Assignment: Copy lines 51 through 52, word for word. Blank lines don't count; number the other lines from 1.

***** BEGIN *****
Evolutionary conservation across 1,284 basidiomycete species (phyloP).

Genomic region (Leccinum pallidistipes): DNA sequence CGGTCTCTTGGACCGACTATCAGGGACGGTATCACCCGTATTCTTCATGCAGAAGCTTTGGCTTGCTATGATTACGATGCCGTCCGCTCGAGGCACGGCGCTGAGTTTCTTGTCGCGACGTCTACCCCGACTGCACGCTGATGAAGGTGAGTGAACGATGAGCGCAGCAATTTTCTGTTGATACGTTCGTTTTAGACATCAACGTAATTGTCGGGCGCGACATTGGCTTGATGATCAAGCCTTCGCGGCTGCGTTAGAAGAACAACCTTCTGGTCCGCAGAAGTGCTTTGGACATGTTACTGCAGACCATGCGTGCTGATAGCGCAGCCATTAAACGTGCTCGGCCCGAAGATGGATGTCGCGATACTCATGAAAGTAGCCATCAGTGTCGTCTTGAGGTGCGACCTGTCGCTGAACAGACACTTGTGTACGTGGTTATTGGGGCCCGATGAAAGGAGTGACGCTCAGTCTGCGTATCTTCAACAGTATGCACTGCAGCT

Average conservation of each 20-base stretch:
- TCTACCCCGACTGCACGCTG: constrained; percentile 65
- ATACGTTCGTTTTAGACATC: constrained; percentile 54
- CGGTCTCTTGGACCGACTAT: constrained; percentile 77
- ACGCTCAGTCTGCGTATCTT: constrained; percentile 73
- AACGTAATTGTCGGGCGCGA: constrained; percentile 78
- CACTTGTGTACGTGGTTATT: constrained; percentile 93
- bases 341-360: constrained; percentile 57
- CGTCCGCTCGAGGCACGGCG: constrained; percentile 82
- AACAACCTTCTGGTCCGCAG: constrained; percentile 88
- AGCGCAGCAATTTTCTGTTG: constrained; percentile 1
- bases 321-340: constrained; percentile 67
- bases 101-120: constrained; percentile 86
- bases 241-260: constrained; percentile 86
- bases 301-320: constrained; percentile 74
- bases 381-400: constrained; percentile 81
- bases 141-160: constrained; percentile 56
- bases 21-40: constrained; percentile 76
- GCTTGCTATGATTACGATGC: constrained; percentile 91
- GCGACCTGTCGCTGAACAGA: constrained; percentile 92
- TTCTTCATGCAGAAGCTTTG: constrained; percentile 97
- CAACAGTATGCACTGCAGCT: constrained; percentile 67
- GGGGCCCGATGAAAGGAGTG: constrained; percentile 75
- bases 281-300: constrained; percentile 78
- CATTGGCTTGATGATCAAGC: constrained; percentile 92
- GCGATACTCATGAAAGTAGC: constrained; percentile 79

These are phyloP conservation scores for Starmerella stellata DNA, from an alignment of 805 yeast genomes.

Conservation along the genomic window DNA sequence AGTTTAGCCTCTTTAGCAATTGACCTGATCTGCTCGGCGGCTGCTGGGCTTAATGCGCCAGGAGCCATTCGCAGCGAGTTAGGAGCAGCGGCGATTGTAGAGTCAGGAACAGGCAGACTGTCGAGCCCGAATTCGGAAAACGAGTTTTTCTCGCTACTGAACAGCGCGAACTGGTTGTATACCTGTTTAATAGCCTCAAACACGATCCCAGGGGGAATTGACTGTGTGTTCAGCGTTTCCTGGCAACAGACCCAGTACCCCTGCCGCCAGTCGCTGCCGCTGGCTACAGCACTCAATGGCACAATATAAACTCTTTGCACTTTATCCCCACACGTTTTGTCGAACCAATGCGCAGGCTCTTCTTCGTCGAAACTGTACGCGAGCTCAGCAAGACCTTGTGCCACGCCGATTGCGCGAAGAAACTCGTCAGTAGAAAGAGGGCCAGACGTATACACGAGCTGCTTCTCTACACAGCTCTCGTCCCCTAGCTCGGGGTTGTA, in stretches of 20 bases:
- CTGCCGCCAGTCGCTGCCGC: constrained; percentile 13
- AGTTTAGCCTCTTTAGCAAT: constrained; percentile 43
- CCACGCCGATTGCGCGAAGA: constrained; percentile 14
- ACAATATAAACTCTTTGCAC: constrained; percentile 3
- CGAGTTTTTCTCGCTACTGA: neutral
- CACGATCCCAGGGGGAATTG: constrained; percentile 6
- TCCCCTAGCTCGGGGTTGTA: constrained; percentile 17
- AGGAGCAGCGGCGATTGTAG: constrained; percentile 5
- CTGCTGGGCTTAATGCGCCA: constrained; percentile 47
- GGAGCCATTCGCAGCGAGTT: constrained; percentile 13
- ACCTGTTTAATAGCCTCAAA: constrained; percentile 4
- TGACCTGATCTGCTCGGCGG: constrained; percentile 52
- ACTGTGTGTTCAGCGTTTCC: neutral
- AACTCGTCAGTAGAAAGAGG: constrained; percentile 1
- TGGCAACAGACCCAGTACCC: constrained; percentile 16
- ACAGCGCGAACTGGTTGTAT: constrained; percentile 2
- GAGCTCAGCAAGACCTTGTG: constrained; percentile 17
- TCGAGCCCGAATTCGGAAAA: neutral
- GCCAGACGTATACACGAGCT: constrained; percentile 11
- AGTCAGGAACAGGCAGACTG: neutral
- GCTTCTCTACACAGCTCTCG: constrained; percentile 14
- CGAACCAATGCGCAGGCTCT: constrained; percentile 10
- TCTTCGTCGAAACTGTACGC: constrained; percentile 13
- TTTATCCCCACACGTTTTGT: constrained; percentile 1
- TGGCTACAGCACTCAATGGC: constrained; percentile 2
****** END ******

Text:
- GCTTCTCTACACAGCTCTCG: constrained; percentile 14
- CGAACCAATGCGCAGGCTCT: constrained; percentile 10